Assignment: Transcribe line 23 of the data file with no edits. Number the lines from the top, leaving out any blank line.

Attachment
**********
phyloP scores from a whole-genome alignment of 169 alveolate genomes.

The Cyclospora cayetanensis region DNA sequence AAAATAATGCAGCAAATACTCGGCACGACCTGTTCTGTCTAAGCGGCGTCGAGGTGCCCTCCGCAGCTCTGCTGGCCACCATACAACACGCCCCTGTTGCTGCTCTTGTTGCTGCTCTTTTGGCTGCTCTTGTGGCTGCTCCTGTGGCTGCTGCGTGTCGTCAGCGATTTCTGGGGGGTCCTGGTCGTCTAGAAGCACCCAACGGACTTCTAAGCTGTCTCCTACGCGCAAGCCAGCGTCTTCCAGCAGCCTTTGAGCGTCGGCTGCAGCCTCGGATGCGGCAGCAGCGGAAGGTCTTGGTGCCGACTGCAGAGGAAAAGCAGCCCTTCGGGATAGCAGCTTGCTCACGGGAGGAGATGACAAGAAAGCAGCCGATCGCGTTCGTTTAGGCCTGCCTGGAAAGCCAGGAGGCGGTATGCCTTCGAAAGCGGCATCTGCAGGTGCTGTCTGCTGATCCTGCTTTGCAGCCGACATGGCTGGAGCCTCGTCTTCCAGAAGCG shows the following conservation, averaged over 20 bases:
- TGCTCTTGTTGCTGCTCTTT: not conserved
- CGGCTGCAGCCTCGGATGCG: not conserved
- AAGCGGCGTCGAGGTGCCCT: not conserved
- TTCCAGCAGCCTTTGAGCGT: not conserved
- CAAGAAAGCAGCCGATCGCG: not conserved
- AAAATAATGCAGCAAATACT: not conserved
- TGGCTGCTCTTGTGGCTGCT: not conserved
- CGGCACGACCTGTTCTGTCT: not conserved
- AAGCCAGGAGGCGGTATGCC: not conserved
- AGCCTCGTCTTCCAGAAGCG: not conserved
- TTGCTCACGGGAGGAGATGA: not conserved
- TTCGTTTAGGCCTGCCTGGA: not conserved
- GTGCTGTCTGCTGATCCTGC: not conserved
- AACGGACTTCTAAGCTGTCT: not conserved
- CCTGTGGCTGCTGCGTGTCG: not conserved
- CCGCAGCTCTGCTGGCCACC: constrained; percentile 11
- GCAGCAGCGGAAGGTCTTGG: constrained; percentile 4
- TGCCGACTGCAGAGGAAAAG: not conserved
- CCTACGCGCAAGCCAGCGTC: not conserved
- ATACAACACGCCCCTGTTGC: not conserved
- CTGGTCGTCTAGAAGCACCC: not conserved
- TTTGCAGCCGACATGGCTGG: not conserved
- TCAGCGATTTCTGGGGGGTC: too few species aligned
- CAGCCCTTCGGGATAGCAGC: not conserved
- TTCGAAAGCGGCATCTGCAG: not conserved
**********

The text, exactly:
- CTGGTCGTCTAGAAGCACCC: not conserved